OSU Application Process Revised

LGBTQ groupOregon State University is taking strides toward better reflecting student identity in its application process by adding additional options for gender identity, sexual orientation, and chosen name.

Prospective students will soon have the choice of submitting names different than their legal first names, which will be reflected on all course rosters, directory listings, ID cards, and diplomas associated with the university. This is of particular importance to transgender students, says Cindy Konrad, assistant director of the OSU Pride Center.

“Allowing the use of a different name other than their birth name supports the well-being and academic success of transgender students. It can serve the purpose of aligning an individual’s name with their gender identity,” said Konrad.

Additional changes will be available to applicants in the form of expanded options for both gender and sexual orientation. The traditional binary options for gender will now include transgender and genderqueer, and the sexual orientation section will reflect a variety of sexual identities.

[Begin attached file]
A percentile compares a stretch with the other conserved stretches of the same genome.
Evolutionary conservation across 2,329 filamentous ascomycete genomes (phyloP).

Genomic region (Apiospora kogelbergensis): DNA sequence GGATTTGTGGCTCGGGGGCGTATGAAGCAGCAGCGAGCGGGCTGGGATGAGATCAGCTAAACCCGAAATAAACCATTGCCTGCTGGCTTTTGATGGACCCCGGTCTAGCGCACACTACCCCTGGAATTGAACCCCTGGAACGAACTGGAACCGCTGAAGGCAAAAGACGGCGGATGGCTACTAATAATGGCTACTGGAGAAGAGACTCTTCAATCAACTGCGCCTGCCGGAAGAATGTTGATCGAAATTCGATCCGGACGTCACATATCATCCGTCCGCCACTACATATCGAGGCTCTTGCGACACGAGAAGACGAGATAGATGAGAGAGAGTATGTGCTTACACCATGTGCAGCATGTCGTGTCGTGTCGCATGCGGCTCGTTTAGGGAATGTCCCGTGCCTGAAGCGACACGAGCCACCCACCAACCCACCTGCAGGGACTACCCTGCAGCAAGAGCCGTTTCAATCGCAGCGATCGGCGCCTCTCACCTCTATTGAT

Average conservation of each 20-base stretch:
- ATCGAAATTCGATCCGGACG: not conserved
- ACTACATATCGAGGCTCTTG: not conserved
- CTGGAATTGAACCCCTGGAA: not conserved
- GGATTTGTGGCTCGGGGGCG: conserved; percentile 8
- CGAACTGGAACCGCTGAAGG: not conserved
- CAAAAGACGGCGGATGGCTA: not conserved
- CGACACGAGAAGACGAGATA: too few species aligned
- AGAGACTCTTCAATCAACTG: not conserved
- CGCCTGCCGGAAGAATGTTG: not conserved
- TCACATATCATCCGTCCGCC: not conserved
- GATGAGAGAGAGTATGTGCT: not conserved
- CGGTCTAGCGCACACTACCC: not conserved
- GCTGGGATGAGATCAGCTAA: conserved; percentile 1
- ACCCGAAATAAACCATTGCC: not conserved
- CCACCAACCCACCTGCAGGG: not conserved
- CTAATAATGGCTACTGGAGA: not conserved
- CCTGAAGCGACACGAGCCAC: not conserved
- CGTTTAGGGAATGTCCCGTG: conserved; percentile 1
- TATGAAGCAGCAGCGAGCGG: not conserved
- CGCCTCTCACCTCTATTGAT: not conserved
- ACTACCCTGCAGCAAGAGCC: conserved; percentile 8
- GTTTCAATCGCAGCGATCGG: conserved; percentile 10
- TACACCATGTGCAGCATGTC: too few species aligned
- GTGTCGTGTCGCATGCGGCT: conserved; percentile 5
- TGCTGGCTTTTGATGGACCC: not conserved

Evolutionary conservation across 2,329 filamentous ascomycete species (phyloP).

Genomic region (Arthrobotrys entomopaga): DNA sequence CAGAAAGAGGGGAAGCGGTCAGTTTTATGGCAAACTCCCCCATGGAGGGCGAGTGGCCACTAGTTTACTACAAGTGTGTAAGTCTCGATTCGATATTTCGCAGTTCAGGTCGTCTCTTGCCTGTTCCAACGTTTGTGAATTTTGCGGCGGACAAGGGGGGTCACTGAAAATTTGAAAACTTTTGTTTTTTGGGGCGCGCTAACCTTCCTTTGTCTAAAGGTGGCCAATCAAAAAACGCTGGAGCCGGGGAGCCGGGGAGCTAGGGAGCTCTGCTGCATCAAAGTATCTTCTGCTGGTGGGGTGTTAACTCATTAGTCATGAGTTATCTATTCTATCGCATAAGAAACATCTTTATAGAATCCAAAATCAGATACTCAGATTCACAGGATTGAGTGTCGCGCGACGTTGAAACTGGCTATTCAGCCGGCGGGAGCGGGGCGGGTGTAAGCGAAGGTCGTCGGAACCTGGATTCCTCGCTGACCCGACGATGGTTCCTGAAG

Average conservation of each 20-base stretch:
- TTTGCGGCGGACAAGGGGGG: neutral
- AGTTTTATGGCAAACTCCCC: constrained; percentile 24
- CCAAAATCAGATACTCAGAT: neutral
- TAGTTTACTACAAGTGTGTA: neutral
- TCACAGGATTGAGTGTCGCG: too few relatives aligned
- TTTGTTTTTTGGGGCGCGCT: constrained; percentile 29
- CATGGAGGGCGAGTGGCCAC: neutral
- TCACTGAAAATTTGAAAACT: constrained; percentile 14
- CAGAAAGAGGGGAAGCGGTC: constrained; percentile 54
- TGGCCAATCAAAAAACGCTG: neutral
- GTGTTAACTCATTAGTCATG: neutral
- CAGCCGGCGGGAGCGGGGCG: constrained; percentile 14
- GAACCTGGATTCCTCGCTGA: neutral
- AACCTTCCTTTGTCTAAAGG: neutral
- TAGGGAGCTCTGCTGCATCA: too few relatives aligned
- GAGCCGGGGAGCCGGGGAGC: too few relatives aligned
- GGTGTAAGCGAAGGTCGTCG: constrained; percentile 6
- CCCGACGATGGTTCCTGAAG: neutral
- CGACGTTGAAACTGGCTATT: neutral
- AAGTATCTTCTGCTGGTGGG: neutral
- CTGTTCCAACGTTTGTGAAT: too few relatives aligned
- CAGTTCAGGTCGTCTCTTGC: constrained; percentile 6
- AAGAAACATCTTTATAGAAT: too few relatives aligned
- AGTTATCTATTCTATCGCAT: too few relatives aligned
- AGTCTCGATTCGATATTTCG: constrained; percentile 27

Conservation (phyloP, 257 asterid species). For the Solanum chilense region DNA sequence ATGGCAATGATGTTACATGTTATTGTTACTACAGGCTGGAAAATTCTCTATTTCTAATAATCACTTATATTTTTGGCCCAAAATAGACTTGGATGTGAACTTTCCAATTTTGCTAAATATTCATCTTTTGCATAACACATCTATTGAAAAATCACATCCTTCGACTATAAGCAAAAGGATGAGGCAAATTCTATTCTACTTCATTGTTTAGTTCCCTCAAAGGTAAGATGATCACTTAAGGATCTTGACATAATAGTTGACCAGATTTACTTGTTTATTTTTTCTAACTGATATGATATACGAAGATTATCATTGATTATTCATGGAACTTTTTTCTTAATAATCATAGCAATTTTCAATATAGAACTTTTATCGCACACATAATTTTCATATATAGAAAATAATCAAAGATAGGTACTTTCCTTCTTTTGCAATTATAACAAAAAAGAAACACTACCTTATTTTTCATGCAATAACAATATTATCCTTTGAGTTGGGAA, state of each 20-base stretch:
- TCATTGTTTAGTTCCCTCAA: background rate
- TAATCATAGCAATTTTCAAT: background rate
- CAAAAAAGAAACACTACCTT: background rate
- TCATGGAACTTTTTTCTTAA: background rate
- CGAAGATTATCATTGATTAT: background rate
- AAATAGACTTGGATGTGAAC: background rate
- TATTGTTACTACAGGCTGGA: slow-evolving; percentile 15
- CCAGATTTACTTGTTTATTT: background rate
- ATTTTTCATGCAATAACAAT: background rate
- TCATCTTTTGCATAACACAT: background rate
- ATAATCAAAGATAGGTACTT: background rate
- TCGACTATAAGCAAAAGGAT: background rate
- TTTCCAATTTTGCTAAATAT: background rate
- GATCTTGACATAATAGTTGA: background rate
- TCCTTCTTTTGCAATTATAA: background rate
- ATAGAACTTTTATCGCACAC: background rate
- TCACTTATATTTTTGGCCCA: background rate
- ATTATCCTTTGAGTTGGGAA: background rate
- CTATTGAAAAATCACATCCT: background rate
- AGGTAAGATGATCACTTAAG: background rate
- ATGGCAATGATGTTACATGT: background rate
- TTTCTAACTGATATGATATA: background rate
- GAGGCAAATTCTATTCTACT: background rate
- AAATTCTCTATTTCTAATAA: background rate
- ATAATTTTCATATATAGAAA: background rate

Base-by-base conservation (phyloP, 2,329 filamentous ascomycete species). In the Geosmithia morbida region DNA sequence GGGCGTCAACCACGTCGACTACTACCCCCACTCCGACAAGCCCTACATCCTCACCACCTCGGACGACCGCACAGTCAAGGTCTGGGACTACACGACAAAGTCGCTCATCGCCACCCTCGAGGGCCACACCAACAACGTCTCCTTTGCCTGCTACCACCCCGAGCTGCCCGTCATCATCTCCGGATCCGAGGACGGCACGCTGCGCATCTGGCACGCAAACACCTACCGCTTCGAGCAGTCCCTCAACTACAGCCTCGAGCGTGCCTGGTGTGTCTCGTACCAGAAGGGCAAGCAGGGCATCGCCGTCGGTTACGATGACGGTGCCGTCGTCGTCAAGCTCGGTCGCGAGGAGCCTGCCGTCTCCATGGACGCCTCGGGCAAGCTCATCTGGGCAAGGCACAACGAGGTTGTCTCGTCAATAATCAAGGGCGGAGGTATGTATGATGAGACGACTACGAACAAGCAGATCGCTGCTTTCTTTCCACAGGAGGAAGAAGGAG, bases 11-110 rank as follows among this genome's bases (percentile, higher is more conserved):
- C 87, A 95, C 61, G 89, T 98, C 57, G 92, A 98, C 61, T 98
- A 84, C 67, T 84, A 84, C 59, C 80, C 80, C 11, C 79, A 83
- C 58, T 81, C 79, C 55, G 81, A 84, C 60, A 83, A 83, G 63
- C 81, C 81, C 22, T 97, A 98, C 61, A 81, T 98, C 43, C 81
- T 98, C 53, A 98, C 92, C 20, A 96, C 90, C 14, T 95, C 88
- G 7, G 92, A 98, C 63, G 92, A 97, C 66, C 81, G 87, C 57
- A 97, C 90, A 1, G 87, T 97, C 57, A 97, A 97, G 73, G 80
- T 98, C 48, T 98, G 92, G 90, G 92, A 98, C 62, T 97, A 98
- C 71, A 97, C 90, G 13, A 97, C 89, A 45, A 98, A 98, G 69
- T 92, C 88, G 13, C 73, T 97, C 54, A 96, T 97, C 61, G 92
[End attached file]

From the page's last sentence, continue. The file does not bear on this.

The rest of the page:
Liz Hart, a student at OSU, said, “This gives students who do not fit in traditional gender/sexual orientation categories the option to feel safe and authentic in an environment that may have been historically oppressive. School can be a very stressful place for LGBTQ+ students – navigating paperwork can be especially stressful if it does not reflect what you actually identify as.”

In addition to contributing to OSU’s goals for increasing inclusivity, this change also addresses the university’s requirement under Oregon Senate Bill 473 to provide demographic data on sexual orientation to the Higher Education Coordinating Commission.

Hart added, “I’m proud of OSU for making these changes, and I hope we continue to see improvements like this that uplift the lives of students in non-traditional identities. Now a student’s first impression when applying to OSU is that they don’t have to be so afraid of being underrepresented or having their identity ignored.”

By Keely Corder

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